Most people have heard the expression, “There is no free lunch.” While this may be true in some situations, it isn’t always true in the realm of application software. Desktop publishing is one area where there are not a whole lot of alternatives. Microsoft hold the biggest share of the market, by far. However, IBM has come up with a free product called Symphony, which includes capabilities similar to a Microsoft Office Suite. Although the two programs are similar, they are, by no means, mirror images of each other.
Though the Microsoft Office Suite has just undergone a major update, some find the new layout a bit more confusing than they did the old. The word processor on Symphony shares more attributes with the 1997-2003 version of Word than the 2007 revision. For some, this may make things easier to find and use. For example, creating tables with Symphony is a very similar process to that in Word, although perhaps a bit simpler. The main difference is the developer’s use of icons for easy location of features. Instead of going to a “tools” tab and into a long line of drop-down menus, IBM simply has placed a single icon for user convenience.
The attribute that most users will find attractive about Lotus Symphony is that it is free. While it does take some time to download, the product runs smoothly and efficiently enough to be considered an effective productivity tool by most, I would think. Though Symphony is free, IBM does require registry of the product. In addition, the download process isn’t quite as streamlined as I expected, but it gets the job done. One thing that a prospective downloader might watch for is the check box marks on the agreement page. The site doesn’t prevent the download from taking place if a check box is accidentally not marked. Therefore, the user can go through most of the installation process only to get a “missing file” error message, which then triggers the installation process to undo everything it has accomplished up to that point. Once all of the boxes are checked and the agreements marked, the program installs completely without any problems.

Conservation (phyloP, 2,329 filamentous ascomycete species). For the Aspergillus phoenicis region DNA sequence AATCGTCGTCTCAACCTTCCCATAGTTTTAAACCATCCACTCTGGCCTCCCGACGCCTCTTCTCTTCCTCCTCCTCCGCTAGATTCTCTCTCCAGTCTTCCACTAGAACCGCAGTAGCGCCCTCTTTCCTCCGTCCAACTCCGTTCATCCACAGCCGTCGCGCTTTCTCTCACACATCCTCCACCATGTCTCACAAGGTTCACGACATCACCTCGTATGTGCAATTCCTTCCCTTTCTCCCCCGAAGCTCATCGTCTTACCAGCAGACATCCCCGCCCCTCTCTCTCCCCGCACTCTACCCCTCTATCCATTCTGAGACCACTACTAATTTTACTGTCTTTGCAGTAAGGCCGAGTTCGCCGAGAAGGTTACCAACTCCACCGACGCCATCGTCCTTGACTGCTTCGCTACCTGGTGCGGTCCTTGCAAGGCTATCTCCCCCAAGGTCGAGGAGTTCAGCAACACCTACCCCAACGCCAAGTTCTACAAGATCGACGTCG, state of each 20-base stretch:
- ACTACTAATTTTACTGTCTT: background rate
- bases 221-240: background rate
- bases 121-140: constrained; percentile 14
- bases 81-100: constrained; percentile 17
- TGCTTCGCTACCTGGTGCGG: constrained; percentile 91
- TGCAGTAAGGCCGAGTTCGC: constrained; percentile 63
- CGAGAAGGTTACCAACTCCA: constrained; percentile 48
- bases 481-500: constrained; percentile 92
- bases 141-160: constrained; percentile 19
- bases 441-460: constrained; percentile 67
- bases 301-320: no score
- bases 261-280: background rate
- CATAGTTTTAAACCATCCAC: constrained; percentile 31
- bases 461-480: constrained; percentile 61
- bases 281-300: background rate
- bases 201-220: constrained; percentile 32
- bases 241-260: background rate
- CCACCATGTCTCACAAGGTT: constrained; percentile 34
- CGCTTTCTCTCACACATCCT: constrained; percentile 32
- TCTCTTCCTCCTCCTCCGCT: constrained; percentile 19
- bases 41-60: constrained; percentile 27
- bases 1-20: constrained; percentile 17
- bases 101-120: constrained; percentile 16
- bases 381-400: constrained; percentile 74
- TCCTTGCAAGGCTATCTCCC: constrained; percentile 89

Symphony has many of the same capabilities and attributes of its well-known competitors. One thing that I really liked about Lotus that I’ll reiterate is that the developers used more icons for common processes instead of burying them in odd places under a drop-down menu. With some desktop publishing programs I have used, half the battle is won if user can simply find where the tool is located. The developers behind Lotus seem to have taken this in mind when designing the user interface for their programs. Also, Symphony is available for users running Linux, Windows XP or Vista, and also Mac OSX. Lotus’ versatility is one time saver for those using computers with diverse operating systems.
The drawbacks of Lotus are few, as far as I have seen. It runs smoothly, has a pleasing layout and seems to be a worthy competitor for the business world. However, one thing that a user might want to take into account is that the software, especially the presentation side of things, seems to be geared more toward business presentations, which is wonderful if this is what it is going to be used for. For those looking for a more creative than businesslike version of presentation software, this might not be the right product; however, it is perfectly suited to the needs of a businessperson with its simple integration for charts and other graphics.
All in all, the Symphony lineup of Document, Spreadsheet and Presentation creation software seem to fit the audience they were intended for very well. Each aspect of the program functions much like the Microsoft versions of each comparable program. While there is some free software available now that is not coducive to a productive lifestyle, Lotus Symphony seems to be quite the opposite.